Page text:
We sat down to talk to Macrofab Engineering Podcast hosts Parker Dillmann and Stephen Kraig. Macrofab is a PCB and Electronics Manufacturing platform.
Need to organize schematic, PCB and supporting files? Here are some ways to do so more easily by setting up your Altium project on Git.
Over the last 6 months, the global semiconductor shortage has been consistently making news for the wave of resulting disruption across the hardware world. From automotive to consumer electronics, virtually every hardware industry has had to scramble to find component replacements ranging from sophisticated ICs to simple microcontrollers.
We live at the dawn of a golden age of hardware development. The tools being built are powerful, fast, and focused on saving money and time but not necessarily with an intuitive user interface. Git has a reputation for being clunky and severe, but everyone participating in the tool-building ecosystem has taken Git a long way from its command line only roots.
Most electronics designs are more complicated than a single PCBA. Very often, designs are compartmentalized into multiple interconnected PCBAs, wiring harnesses, enclosures, mechanical fasteners, labels, packaging, and anything else necessary to run the design.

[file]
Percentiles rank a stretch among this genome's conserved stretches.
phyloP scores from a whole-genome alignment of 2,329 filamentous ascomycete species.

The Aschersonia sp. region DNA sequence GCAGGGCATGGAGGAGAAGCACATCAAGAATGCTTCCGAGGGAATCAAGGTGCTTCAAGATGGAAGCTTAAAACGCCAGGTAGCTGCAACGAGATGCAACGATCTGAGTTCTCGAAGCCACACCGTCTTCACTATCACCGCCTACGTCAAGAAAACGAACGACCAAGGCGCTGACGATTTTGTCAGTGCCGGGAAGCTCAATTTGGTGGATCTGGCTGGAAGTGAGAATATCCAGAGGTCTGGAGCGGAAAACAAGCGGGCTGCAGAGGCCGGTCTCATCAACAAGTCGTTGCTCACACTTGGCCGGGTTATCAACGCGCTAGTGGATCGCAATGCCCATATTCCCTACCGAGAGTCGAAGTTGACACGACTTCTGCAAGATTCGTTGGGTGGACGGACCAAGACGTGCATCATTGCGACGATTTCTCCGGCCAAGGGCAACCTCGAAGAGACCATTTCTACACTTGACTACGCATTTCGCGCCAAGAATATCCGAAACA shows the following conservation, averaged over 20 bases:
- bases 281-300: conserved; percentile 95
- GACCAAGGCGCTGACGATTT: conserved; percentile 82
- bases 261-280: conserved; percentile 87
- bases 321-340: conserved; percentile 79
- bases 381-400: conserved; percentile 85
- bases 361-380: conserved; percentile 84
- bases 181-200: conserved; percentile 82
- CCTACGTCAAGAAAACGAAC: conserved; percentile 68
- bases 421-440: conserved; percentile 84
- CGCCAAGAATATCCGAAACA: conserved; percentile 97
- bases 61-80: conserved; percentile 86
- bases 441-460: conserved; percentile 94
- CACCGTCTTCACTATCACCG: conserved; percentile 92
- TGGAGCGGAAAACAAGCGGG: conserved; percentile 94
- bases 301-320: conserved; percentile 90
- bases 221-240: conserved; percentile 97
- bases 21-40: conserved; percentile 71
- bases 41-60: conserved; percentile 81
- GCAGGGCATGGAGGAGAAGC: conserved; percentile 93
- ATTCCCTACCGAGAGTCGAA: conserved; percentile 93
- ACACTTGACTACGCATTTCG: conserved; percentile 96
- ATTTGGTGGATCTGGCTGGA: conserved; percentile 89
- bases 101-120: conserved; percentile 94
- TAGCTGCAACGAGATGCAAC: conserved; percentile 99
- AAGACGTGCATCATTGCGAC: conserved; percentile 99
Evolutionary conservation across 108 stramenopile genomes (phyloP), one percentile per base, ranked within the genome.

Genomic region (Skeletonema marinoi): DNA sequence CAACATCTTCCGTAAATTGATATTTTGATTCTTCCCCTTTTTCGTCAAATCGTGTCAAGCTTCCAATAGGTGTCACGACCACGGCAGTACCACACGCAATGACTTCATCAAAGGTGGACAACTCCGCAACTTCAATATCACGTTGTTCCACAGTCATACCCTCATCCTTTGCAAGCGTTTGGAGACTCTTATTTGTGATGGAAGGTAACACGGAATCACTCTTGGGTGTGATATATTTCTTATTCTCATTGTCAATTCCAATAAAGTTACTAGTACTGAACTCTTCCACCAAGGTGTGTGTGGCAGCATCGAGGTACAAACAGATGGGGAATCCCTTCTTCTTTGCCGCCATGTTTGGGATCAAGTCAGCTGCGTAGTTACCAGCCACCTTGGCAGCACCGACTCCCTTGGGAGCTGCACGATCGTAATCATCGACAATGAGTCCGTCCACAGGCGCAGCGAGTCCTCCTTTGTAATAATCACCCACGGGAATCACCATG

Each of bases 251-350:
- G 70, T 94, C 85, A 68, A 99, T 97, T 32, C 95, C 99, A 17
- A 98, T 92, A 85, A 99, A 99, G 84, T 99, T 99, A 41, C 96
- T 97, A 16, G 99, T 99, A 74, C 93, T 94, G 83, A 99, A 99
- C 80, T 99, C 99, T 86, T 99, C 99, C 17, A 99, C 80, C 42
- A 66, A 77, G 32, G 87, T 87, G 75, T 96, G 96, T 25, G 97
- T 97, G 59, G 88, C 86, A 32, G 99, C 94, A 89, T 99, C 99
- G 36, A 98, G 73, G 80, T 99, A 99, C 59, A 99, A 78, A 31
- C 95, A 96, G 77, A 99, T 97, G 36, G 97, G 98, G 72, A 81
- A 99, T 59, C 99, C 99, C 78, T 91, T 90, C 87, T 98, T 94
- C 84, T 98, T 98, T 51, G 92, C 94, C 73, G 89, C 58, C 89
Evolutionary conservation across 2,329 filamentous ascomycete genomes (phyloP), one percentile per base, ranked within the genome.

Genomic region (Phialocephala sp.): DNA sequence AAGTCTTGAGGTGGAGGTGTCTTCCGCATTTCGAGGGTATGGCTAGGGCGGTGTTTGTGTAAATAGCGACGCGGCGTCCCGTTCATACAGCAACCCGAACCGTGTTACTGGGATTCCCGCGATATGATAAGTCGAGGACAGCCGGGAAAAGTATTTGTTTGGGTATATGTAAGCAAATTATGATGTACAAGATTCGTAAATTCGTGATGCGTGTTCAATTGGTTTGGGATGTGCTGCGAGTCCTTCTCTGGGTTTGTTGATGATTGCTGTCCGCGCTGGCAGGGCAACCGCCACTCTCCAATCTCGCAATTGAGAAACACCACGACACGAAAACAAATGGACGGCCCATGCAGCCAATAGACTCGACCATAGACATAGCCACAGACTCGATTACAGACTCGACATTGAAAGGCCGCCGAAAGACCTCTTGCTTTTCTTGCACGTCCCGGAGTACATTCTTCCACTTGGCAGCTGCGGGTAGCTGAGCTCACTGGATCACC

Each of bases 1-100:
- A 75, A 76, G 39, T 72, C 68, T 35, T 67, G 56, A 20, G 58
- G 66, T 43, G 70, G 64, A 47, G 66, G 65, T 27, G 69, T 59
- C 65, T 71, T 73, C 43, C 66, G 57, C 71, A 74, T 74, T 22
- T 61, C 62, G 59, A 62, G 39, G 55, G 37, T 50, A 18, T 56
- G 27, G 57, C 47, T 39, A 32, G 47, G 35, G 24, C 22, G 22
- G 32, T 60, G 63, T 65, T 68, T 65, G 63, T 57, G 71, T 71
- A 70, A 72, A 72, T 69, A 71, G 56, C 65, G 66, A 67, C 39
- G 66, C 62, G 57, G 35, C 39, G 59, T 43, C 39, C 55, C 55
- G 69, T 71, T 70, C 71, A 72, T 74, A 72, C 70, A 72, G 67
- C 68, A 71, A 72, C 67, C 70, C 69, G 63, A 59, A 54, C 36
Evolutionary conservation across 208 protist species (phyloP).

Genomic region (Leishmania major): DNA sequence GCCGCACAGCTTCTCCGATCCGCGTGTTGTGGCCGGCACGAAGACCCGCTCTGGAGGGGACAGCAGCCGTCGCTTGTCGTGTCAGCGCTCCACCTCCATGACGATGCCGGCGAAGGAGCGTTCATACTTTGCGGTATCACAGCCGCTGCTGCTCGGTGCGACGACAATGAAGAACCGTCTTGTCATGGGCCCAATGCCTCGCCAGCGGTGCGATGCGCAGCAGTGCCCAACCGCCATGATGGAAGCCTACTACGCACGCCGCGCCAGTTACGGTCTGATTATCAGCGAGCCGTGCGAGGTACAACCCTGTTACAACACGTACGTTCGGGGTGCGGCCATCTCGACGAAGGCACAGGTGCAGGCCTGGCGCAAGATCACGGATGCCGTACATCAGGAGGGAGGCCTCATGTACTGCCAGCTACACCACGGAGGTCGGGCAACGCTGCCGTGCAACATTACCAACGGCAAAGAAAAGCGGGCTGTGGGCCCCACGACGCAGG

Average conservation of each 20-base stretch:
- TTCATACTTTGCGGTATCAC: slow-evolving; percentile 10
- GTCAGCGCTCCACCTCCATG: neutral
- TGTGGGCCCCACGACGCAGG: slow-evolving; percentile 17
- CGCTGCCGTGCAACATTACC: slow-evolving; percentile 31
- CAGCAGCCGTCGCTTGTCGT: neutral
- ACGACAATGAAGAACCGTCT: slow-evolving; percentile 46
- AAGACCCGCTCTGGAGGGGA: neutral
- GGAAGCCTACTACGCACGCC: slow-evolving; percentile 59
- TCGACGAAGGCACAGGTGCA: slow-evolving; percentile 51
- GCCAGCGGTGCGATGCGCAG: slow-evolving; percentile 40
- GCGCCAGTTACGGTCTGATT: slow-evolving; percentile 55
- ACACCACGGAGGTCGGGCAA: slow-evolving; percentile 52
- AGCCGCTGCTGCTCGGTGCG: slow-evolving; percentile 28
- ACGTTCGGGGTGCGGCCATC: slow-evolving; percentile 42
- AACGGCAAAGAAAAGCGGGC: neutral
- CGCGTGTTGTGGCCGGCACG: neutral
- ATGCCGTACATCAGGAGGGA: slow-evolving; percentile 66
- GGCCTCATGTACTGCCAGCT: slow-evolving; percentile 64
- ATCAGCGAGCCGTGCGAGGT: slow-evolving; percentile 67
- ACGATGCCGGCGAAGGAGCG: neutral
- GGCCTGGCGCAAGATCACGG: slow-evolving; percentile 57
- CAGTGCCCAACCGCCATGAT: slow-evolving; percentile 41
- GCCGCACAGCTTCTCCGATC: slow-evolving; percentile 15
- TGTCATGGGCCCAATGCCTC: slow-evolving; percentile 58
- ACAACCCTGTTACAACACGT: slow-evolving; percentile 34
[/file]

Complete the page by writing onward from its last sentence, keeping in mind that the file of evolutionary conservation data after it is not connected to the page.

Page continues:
One of the biggest differences between using Git for software vs Git for hardware is that software tends to use Git as source control whereas hardware tends to use Git as version control.
Every hardware engineer is familiar with traditional design review. In the past, it made sense to gather a group of people in a room, staring at a projector screen, and manually walk through the schematics and PCB layout. Every person has a chance to voice their input and create action items.
In a previous post, we covered git for hardware commit best practices. To review, changes to the files are captured in commits to your local filesystem. Commits should collect small, purposeful, and related changes to the files.
Revision control can be overwhelming when first starting out. Engineers used to releasing files once per PCBA revision can be daunted by commits. It’s very easy to finish working on a section of a schematic and instantly jump to another. Keeping the development momentum flowing is important.